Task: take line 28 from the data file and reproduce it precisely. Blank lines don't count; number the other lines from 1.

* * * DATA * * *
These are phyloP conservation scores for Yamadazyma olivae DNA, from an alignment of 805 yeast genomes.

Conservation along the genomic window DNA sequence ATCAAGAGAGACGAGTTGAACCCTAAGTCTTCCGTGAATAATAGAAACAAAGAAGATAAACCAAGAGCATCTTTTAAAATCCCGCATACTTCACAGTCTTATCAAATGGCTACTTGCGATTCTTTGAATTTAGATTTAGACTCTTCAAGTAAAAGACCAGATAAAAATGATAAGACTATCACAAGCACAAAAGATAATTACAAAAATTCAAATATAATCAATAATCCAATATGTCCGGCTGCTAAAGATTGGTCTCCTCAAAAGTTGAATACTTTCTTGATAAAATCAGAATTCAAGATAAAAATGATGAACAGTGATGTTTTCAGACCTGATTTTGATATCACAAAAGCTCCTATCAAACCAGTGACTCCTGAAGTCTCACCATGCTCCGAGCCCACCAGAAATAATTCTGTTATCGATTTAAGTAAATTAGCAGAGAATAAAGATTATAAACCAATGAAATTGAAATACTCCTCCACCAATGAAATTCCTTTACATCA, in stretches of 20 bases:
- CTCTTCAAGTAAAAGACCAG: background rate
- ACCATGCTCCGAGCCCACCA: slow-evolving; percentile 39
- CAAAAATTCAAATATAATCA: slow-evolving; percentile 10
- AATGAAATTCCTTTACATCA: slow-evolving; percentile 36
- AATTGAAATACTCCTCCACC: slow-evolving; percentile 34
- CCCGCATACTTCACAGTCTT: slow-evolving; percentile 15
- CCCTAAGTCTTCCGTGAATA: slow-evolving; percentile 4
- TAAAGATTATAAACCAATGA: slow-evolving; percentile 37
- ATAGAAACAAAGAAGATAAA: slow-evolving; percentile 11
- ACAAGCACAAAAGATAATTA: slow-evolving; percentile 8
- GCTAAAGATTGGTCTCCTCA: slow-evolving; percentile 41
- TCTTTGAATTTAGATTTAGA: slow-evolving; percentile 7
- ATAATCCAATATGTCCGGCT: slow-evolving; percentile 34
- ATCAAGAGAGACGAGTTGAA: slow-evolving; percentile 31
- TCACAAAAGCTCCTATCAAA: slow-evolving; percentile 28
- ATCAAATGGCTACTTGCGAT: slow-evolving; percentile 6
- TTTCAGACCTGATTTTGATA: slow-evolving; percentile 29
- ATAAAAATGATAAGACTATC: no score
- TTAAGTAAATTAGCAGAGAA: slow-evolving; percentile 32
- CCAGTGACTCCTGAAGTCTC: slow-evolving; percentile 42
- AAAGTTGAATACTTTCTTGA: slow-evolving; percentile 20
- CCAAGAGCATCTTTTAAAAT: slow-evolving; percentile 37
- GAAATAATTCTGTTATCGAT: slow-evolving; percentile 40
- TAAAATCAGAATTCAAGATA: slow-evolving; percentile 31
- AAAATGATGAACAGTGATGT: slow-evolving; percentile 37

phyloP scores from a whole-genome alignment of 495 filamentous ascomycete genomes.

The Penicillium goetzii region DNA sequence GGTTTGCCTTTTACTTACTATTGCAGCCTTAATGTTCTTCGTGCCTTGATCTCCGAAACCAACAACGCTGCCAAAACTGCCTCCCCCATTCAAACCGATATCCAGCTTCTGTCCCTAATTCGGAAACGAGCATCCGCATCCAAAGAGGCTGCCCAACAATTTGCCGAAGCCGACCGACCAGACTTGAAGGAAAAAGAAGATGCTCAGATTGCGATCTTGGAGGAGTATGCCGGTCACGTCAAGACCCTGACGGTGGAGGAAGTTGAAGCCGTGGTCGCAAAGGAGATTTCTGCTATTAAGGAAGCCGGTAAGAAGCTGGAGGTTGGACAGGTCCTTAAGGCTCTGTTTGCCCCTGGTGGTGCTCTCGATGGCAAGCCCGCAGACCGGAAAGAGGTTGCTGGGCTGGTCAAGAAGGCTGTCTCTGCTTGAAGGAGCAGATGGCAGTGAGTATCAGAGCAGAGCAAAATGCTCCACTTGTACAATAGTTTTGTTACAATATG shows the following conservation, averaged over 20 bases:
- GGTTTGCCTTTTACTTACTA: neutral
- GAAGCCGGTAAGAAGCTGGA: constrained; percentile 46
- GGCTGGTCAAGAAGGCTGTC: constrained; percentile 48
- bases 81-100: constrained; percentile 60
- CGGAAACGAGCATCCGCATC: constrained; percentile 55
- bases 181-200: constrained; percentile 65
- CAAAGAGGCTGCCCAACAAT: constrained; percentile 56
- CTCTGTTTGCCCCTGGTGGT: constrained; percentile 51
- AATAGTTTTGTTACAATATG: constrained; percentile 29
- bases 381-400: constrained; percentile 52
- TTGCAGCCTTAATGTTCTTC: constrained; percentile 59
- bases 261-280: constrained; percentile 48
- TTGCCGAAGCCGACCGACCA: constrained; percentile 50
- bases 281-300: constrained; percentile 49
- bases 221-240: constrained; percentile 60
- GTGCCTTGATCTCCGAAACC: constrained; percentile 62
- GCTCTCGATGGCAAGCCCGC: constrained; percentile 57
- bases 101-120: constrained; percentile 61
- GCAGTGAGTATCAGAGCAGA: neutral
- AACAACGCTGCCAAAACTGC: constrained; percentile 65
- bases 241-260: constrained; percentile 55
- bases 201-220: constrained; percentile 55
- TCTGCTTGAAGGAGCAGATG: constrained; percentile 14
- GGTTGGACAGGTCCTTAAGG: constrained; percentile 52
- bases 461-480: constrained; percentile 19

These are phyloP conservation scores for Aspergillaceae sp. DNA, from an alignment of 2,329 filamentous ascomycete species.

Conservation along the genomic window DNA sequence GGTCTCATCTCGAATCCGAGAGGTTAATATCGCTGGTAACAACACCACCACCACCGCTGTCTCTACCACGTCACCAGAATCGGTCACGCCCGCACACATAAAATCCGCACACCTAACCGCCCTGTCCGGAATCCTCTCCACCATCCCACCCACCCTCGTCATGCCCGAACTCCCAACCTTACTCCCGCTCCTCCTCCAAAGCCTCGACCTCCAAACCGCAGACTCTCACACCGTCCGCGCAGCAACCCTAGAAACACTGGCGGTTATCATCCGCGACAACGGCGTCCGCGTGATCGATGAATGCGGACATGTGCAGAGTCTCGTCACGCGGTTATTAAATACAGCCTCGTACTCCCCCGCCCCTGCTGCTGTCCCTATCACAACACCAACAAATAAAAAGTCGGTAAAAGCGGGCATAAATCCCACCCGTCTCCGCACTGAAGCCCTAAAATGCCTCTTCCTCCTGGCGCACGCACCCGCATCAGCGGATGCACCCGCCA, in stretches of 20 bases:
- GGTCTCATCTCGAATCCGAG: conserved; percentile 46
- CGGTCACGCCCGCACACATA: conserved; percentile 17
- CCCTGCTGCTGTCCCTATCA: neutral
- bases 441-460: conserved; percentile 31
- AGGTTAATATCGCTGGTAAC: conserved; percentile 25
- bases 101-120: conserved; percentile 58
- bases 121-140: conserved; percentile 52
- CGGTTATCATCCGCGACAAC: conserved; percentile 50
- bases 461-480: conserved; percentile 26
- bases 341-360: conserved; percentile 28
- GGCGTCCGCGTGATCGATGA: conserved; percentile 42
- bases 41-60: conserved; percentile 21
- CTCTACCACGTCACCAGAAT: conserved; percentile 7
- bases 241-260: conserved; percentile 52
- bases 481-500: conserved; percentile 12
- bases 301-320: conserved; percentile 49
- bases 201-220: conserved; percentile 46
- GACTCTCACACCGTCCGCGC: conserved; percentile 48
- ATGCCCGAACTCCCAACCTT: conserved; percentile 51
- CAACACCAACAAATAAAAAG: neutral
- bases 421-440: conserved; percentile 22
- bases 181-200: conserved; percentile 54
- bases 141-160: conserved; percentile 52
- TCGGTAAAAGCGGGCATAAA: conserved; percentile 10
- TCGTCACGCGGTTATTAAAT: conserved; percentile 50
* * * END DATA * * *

phyloP scores from a whole-genome alignment of 495 filamentous ascomycete genomes.